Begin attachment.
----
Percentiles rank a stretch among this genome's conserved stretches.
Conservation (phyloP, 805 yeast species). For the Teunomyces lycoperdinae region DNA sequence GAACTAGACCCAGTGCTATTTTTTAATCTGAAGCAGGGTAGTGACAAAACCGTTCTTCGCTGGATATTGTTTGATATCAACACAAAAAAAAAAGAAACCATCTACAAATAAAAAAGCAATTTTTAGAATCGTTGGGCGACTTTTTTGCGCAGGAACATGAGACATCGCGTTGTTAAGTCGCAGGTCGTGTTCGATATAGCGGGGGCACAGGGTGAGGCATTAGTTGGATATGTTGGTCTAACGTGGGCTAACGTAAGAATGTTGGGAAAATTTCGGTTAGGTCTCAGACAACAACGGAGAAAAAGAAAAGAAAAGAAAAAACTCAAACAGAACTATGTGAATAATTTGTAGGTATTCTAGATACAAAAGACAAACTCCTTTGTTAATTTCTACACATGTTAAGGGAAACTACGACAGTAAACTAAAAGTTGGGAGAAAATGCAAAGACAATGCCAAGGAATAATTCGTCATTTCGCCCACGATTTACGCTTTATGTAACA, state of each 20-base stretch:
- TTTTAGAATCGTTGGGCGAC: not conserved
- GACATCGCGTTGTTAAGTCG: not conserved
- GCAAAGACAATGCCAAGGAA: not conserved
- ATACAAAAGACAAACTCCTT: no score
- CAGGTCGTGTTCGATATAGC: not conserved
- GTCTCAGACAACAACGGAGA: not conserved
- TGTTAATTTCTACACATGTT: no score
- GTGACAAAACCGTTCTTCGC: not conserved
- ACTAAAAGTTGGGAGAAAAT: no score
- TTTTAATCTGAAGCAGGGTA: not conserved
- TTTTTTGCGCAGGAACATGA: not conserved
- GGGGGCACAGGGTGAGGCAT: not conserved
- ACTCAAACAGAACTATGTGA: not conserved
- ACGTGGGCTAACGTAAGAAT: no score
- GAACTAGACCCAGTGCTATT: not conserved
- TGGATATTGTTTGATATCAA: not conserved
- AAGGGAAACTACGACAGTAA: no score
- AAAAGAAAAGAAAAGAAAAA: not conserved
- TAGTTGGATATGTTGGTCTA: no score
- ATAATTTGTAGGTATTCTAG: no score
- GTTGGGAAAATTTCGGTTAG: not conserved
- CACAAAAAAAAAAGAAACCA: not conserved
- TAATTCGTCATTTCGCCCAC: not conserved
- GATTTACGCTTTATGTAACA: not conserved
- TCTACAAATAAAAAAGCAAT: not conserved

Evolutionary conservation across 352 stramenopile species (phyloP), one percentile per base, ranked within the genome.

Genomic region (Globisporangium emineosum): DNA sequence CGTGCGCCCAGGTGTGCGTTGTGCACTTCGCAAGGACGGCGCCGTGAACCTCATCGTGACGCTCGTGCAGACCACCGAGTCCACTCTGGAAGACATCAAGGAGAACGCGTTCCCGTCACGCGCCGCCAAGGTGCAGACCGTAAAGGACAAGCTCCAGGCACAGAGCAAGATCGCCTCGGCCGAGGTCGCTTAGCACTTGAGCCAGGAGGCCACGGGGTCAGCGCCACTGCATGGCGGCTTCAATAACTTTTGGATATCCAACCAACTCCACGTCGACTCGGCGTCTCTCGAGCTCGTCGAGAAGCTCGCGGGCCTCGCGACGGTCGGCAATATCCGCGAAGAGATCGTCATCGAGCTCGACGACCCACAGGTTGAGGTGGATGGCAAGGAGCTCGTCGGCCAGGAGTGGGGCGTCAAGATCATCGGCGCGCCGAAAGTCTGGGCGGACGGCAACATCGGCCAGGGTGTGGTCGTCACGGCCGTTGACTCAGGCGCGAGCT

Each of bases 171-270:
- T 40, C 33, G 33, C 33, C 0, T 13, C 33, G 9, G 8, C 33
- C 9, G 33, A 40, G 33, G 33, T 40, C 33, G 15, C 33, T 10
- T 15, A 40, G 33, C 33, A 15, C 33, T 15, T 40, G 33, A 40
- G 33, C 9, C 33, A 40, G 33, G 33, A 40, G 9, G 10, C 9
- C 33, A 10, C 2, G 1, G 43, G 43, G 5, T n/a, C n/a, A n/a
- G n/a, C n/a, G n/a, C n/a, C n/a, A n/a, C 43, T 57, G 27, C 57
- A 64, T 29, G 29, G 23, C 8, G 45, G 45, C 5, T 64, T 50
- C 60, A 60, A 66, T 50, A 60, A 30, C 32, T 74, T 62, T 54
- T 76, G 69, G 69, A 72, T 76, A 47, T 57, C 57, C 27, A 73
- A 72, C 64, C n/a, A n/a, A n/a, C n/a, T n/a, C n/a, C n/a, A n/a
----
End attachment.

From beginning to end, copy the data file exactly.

Percentiles rank a stretch among this genome's conserved stretches.
Conservation (phyloP, 805 yeast species). For the Teunomyces lycoperdinae region DNA sequence GAACTAGACCCAGTGCTATTTTTTAATCTGAAGCAGGGTAGTGACAAAACCGTTCTTCGCTGGATATTGTTTGATATCAACACAAAAAAAAAAGAAACCATCTACAAATAAAAAAGCAATTTTTAGAATCGTTGGGCGACTTTTTTGCGCAGGAACATGAGACATCGCGTTGTTAAGTCGCAGGTCGTGTTCGATATAGCGGGGGCACAGGGTGAGGCATTAGTTGGATATGTTGGTCTAACGTGGGCTAACGTAAGAATGTTGGGAAAATTTCGGTTAGGTCTCAGACAACAACGGAGAAAAAGAAAAGAAAAGAAAAAACTCAAACAGAACTATGTGAATAATTTGTAGGTATTCTAGATACAAAAGACAAACTCCTTTGTTAATTTCTACACATGTTAAGGGAAACTACGACAGTAAACTAAAAGTTGGGAGAAAATGCAAAGACAATGCCAAGGAATAATTCGTCATTTCGCCCACGATTTACGCTTTATGTAACA, state of each 20-base stretch:
- TTTTAGAATCGTTGGGCGAC: not conserved
- GACATCGCGTTGTTAAGTCG: not conserved
- GCAAAGACAATGCCAAGGAA: not conserved
- ATACAAAAGACAAACTCCTT: no score
- CAGGTCGTGTTCGATATAGC: not conserved
- GTCTCAGACAACAACGGAGA: not conserved
- TGTTAATTTCTACACATGTT: no score
- GTGACAAAACCGTTCTTCGC: not conserved
- ACTAAAAGTTGGGAGAAAAT: no score
- TTTTAATCTGAAGCAGGGTA: not conserved
- TTTTTTGCGCAGGAACATGA: not conserved
- GGGGGCACAGGGTGAGGCAT: not conserved
- ACTCAAACAGAACTATGTGA: not conserved
- ACGTGGGCTAACGTAAGAAT: no score
- GAACTAGACCCAGTGCTATT: not conserved
- TGGATATTGTTTGATATCAA: not conserved
- AAGGGAAACTACGACAGTAA: no score
- AAAAGAAAAGAAAAGAAAAA: not conserved
- TAGTTGGATATGTTGGTCTA: no score
- ATAATTTGTAGGTATTCTAG: no score
- GTTGGGAAAATTTCGGTTAG: not conserved
- CACAAAAAAAAAAGAAACCA: not conserved
- TAATTCGTCATTTCGCCCAC: not conserved
- GATTTACGCTTTATGTAACA: not conserved
- TCTACAAATAAAAAAGCAAT: not conserved

Evolutionary conservation across 352 stramenopile species (phyloP), one percentile per base, ranked within the genome.

Genomic region (Globisporangium emineosum): DNA sequence CGTGCGCCCAGGTGTGCGTTGTGCACTTCGCAAGGACGGCGCCGTGAACCTCATCGTGACGCTCGTGCAGACCACCGAGTCCACTCTGGAAGACATCAAGGAGAACGCGTTCCCGTCACGCGCCGCCAAGGTGCAGACCGTAAAGGACAAGCTCCAGGCACAGAGCAAGATCGCCTCGGCCGAGGTCGCTTAGCACTTGAGCCAGGAGGCCACGGGGTCAGCGCCACTGCATGGCGGCTTCAATAACTTTTGGATATCCAACCAACTCCACGTCGACTCGGCGTCTCTCGAGCTCGTCGAGAAGCTCGCGGGCCTCGCGACGGTCGGCAATATCCGCGAAGAGATCGTCATCGAGCTCGACGACCCACAGGTTGAGGTGGATGGCAAGGAGCTCGTCGGCCAGGAGTGGGGCGTCAAGATCATCGGCGCGCCGAAAGTCTGGGCGGACGGCAACATCGGCCAGGGTGTGGTCGTCACGGCCGTTGACTCAGGCGCGAGCT

Each of bases 171-270:
- T 40, C 33, G 33, C 33, C 0, T 13, C 33, G 9, G 8, C 33
- C 9, G 33, A 40, G 33, G 33, T 40, C 33, G 15, C 33, T 10
- T 15, A 40, G 33, C 33, A 15, C 33, T 15, T 40, G 33, A 40
- G 33, C 9, C 33, A 40, G 33, G 33, A 40, G 9, G 10, C 9
- C 33, A 10, C 2, G 1, G 43, G 43, G 5, T n/a, C n/a, A n/a
- G n/a, C n/a, G n/a, C n/a, C n/a, A n/a, C 43, T 57, G 27, C 57
- A 64, T 29, G 29, G 23, C 8, G 45, G 45, C 5, T 64, T 50
- C 60, A 60, A 66, T 50, A 60, A 30, C 32, T 74, T 62, T 54
- T 76, G 69, G 69, A 72, T 76, A 47, T 57, C 57, C 27, A 73
- A 72, C 64, C n/a, A n/a, A n/a, C n/a, T n/a, C n/a, C n/a, A n/a